Pharmacist ~ Pharmacy ~ Multiple
medications ~ Multiple prescriptions ~ Stacker trays ~ Standard
operating procedures ~ Professional standards ~ Right 4(2)
A 78-year-old woman who was on multiple long-term prescription
medications was discharged from hospital with a prescription for
additional medications. The woman and her caregivers were concerned
that she might not be able to manage taking 12 different
medications at different times of the day.
A neighbour, who was a nurse, asked the local pharmacy if the
medications could be dispensed in blister packs. While the pharmacy
was unable to do this, the pharmacist offered to dispense the
medication in stacker-trays. Stacker-trays are plastic containers
which each have eight trays: seven are marked with the days of the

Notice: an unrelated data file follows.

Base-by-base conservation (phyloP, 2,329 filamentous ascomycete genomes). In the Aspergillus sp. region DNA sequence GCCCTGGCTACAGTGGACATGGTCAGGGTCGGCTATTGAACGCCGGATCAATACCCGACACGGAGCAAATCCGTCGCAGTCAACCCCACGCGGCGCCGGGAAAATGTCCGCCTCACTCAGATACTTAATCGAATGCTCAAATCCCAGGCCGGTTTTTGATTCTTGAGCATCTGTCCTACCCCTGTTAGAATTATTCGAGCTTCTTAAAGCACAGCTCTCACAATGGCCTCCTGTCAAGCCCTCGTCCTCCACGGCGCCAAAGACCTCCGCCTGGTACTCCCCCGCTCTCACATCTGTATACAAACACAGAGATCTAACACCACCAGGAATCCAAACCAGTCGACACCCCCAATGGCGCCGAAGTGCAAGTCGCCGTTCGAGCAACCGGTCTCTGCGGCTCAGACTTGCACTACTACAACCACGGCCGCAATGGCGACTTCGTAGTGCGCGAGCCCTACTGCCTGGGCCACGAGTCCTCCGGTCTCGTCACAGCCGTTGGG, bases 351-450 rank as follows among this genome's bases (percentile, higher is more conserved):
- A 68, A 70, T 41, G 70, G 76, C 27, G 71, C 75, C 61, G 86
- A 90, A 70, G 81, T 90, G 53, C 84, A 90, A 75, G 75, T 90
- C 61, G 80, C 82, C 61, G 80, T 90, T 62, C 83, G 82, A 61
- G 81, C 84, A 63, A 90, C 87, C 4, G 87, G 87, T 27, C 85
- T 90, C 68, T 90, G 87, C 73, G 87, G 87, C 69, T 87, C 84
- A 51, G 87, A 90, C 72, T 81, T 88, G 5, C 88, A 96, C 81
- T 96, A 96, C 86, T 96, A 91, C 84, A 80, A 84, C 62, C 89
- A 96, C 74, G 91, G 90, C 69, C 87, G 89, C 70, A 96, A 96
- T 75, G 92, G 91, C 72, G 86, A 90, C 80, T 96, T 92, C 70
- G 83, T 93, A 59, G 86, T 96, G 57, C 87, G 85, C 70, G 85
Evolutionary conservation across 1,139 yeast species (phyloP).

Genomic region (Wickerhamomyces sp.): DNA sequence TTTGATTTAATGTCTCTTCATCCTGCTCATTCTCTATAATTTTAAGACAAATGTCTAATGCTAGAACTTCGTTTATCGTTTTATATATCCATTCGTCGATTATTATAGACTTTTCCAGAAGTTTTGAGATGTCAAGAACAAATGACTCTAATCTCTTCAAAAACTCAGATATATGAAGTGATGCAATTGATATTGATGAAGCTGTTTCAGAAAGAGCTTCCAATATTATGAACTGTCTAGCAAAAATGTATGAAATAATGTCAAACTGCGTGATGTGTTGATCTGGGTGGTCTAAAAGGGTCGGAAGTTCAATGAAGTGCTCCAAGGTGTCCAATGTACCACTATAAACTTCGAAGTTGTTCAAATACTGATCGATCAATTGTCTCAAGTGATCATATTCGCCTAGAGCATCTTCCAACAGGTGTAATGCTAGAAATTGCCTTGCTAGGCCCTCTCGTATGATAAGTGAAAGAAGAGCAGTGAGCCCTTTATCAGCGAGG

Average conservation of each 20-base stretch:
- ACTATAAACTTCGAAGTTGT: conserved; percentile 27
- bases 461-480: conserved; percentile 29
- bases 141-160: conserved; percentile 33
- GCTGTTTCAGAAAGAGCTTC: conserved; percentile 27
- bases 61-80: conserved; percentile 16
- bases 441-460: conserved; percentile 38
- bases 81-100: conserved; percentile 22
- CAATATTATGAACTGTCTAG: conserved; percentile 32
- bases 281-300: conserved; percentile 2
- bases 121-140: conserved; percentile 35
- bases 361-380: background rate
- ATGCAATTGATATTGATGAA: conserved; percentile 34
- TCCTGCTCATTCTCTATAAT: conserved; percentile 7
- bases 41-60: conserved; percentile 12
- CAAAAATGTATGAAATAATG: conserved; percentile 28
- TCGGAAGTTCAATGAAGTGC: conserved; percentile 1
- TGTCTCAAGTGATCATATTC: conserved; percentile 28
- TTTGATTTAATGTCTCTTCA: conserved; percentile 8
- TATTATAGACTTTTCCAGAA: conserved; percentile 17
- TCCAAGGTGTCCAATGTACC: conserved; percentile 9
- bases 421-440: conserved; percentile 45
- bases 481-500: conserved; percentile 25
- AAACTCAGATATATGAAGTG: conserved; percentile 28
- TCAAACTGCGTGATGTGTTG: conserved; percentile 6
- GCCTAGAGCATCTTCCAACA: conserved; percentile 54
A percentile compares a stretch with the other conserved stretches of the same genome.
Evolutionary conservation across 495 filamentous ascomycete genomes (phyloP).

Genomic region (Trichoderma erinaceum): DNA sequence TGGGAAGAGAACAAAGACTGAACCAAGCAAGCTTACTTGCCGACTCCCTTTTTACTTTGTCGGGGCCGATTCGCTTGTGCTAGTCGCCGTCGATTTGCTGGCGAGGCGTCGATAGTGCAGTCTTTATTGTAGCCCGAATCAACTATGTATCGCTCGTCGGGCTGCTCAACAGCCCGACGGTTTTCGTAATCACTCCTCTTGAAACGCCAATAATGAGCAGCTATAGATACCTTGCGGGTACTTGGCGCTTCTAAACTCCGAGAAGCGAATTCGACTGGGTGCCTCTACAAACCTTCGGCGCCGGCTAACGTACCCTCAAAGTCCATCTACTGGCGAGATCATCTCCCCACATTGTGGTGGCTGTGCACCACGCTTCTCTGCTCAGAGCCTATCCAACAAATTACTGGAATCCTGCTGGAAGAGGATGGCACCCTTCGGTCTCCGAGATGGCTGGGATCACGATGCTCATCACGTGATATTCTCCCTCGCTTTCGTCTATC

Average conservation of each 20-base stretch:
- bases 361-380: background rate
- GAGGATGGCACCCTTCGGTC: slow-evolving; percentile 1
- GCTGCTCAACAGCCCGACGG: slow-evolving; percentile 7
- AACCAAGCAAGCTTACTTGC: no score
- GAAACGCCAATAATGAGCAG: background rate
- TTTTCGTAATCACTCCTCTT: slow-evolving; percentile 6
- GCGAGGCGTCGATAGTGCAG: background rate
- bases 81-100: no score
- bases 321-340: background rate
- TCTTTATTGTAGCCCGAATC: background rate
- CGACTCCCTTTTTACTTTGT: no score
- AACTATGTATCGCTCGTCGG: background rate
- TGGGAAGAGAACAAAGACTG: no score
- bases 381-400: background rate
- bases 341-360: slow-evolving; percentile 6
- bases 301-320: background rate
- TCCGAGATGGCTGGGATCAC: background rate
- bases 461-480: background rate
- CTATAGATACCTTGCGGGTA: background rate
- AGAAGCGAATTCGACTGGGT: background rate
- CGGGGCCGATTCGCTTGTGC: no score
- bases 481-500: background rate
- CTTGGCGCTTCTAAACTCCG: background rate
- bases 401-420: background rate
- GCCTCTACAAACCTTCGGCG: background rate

week, the eighth being an unmarked spare tray. Each tray is further
divided into four compartments labelled morning, noon, evening and
night. The labelling and compartments help patients to identify the
medications they are required to take at a particular time of the
The pharmacist offered to sort the woman's existing medicines,
and those to be dispensed that day, into the trays. The neighbour
dropped off the medicines and the new prescriptions. When she
collected them, however, she noticed that the pharmacist had
omitted one medicine from the evening intake and had doubled
another. The medicine to be taken that evening had been placed in a
paper bag, which was incorrectly marked as the morning dose.
As the errors were discovered before the stacker-trays were
delivered to the woman, she was not adversely affected. The
pharmacist corrected the error, notified the woman's GP of the
error, apologised to the woman and her doctor, and reviewed the
pharmacy's dispensing and checking systems.
It was held that the pharmacist's failure to follow his usual
practice and the pharmacy's standard operating procedures was a
breach of Right 4(2).